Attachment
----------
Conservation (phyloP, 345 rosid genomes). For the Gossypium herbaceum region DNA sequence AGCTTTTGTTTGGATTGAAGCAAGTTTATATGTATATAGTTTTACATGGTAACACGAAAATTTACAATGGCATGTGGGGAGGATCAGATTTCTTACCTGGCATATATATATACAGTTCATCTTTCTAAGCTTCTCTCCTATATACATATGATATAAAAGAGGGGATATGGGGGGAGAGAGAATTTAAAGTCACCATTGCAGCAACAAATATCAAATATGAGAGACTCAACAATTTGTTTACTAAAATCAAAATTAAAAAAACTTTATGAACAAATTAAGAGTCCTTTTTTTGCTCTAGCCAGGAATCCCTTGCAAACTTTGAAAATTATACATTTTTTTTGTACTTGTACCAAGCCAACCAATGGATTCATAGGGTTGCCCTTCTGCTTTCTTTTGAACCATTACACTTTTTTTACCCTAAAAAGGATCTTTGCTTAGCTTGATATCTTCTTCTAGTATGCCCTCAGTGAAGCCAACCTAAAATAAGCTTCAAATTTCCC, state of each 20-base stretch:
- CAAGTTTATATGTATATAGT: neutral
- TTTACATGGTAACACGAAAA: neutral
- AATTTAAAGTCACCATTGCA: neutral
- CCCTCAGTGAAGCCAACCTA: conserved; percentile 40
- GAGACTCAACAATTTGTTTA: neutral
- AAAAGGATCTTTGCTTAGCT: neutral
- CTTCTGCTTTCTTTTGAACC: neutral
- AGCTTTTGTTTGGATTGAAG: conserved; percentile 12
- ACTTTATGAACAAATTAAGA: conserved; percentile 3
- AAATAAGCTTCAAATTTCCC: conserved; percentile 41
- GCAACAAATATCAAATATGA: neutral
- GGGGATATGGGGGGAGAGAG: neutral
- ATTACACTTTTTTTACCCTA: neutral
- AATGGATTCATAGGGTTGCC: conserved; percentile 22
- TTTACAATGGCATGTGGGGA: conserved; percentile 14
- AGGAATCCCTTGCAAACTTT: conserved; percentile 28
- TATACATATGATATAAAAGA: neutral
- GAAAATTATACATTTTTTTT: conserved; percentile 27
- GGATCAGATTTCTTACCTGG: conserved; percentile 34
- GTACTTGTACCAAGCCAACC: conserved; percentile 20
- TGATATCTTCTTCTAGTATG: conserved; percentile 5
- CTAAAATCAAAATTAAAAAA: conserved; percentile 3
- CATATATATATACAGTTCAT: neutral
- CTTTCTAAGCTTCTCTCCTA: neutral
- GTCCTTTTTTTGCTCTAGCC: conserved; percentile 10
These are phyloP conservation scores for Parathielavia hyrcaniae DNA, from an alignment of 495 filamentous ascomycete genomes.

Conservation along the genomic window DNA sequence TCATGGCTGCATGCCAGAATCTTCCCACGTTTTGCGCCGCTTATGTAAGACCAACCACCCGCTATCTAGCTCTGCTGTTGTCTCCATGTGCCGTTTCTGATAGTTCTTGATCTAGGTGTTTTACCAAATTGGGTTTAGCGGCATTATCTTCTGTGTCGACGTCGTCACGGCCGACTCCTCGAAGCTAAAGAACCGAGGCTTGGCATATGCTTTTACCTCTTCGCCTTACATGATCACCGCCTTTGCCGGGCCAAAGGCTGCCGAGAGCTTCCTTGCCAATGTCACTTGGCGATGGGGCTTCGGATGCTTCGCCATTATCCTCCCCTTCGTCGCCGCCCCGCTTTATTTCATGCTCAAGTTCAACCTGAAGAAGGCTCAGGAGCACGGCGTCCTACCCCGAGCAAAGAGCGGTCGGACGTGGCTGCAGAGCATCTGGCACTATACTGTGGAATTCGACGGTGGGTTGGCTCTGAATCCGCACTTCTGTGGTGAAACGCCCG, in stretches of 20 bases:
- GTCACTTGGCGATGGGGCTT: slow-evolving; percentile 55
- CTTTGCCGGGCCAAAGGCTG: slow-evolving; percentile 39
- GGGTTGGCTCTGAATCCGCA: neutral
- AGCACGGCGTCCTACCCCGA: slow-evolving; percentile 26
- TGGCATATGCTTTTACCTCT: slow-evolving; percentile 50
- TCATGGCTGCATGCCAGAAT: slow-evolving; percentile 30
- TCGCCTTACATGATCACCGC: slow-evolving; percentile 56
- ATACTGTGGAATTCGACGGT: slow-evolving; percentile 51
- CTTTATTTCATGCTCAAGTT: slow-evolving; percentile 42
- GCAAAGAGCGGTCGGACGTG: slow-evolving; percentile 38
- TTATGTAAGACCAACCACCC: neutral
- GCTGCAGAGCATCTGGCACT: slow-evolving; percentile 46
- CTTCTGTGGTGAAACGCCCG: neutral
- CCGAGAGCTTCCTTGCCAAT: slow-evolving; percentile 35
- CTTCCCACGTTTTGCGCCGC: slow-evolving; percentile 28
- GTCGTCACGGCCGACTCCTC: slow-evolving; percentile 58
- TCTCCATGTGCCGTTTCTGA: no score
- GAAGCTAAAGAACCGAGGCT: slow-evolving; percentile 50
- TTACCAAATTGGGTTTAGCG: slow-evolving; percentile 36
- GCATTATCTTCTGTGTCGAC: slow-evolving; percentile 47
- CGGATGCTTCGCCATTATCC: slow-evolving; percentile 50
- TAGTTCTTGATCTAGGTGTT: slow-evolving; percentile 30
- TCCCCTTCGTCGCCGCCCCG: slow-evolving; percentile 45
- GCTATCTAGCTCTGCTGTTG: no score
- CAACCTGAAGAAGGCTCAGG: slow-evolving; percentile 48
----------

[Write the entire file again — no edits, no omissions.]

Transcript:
Conservation (phyloP, 345 rosid genomes). For the Gossypium herbaceum region DNA sequence AGCTTTTGTTTGGATTGAAGCAAGTTTATATGTATATAGTTTTACATGGTAACACGAAAATTTACAATGGCATGTGGGGAGGATCAGATTTCTTACCTGGCATATATATATACAGTTCATCTTTCTAAGCTTCTCTCCTATATACATATGATATAAAAGAGGGGATATGGGGGGAGAGAGAATTTAAAGTCACCATTGCAGCAACAAATATCAAATATGAGAGACTCAACAATTTGTTTACTAAAATCAAAATTAAAAAAACTTTATGAACAAATTAAGAGTCCTTTTTTTGCTCTAGCCAGGAATCCCTTGCAAACTTTGAAAATTATACATTTTTTTTGTACTTGTACCAAGCCAACCAATGGATTCATAGGGTTGCCCTTCTGCTTTCTTTTGAACCATTACACTTTTTTTACCCTAAAAAGGATCTTTGCTTAGCTTGATATCTTCTTCTAGTATGCCCTCAGTGAAGCCAACCTAAAATAAGCTTCAAATTTCCC, state of each 20-base stretch:
- CAAGTTTATATGTATATAGT: neutral
- TTTACATGGTAACACGAAAA: neutral
- AATTTAAAGTCACCATTGCA: neutral
- CCCTCAGTGAAGCCAACCTA: conserved; percentile 40
- GAGACTCAACAATTTGTTTA: neutral
- AAAAGGATCTTTGCTTAGCT: neutral
- CTTCTGCTTTCTTTTGAACC: neutral
- AGCTTTTGTTTGGATTGAAG: conserved; percentile 12
- ACTTTATGAACAAATTAAGA: conserved; percentile 3
- AAATAAGCTTCAAATTTCCC: conserved; percentile 41
- GCAACAAATATCAAATATGA: neutral
- GGGGATATGGGGGGAGAGAG: neutral
- ATTACACTTTTTTTACCCTA: neutral
- AATGGATTCATAGGGTTGCC: conserved; percentile 22
- TTTACAATGGCATGTGGGGA: conserved; percentile 14
- AGGAATCCCTTGCAAACTTT: conserved; percentile 28
- TATACATATGATATAAAAGA: neutral
- GAAAATTATACATTTTTTTT: conserved; percentile 27
- GGATCAGATTTCTTACCTGG: conserved; percentile 34
- GTACTTGTACCAAGCCAACC: conserved; percentile 20
- TGATATCTTCTTCTAGTATG: conserved; percentile 5
- CTAAAATCAAAATTAAAAAA: conserved; percentile 3
- CATATATATATACAGTTCAT: neutral
- CTTTCTAAGCTTCTCTCCTA: neutral
- GTCCTTTTTTTGCTCTAGCC: conserved; percentile 10
These are phyloP conservation scores for Parathielavia hyrcaniae DNA, from an alignment of 495 filamentous ascomycete genomes.

Conservation along the genomic window DNA sequence TCATGGCTGCATGCCAGAATCTTCCCACGTTTTGCGCCGCTTATGTAAGACCAACCACCCGCTATCTAGCTCTGCTGTTGTCTCCATGTGCCGTTTCTGATAGTTCTTGATCTAGGTGTTTTACCAAATTGGGTTTAGCGGCATTATCTTCTGTGTCGACGTCGTCACGGCCGACTCCTCGAAGCTAAAGAACCGAGGCTTGGCATATGCTTTTACCTCTTCGCCTTACATGATCACCGCCTTTGCCGGGCCAAAGGCTGCCGAGAGCTTCCTTGCCAATGTCACTTGGCGATGGGGCTTCGGATGCTTCGCCATTATCCTCCCCTTCGTCGCCGCCCCGCTTTATTTCATGCTCAAGTTCAACCTGAAGAAGGCTCAGGAGCACGGCGTCCTACCCCGAGCAAAGAGCGGTCGGACGTGGCTGCAGAGCATCTGGCACTATACTGTGGAATTCGACGGTGGGTTGGCTCTGAATCCGCACTTCTGTGGTGAAACGCCCG, in stretches of 20 bases:
- GTCACTTGGCGATGGGGCTT: slow-evolving; percentile 55
- CTTTGCCGGGCCAAAGGCTG: slow-evolving; percentile 39
- GGGTTGGCTCTGAATCCGCA: neutral
- AGCACGGCGTCCTACCCCGA: slow-evolving; percentile 26
- TGGCATATGCTTTTACCTCT: slow-evolving; percentile 50
- TCATGGCTGCATGCCAGAAT: slow-evolving; percentile 30
- TCGCCTTACATGATCACCGC: slow-evolving; percentile 56
- ATACTGTGGAATTCGACGGT: slow-evolving; percentile 51
- CTTTATTTCATGCTCAAGTT: slow-evolving; percentile 42
- GCAAAGAGCGGTCGGACGTG: slow-evolving; percentile 38
- TTATGTAAGACCAACCACCC: neutral
- GCTGCAGAGCATCTGGCACT: slow-evolving; percentile 46
- CTTCTGTGGTGAAACGCCCG: neutral
- CCGAGAGCTTCCTTGCCAAT: slow-evolving; percentile 35
- CTTCCCACGTTTTGCGCCGC: slow-evolving; percentile 28
- GTCGTCACGGCCGACTCCTC: slow-evolving; percentile 58
- TCTCCATGTGCCGTTTCTGA: no score
- GAAGCTAAAGAACCGAGGCT: slow-evolving; percentile 50
- TTACCAAATTGGGTTTAGCG: slow-evolving; percentile 36
- GCATTATCTTCTGTGTCGAC: slow-evolving; percentile 47
- CGGATGCTTCGCCATTATCC: slow-evolving; percentile 50
- TAGTTCTTGATCTAGGTGTT: slow-evolving; percentile 30
- TCCCCTTCGTCGCCGCCCCG: slow-evolving; percentile 45
- GCTATCTAGCTCTGCTGTTG: no score
- CAACCTGAAGAAGGCTCAGG: slow-evolving; percentile 48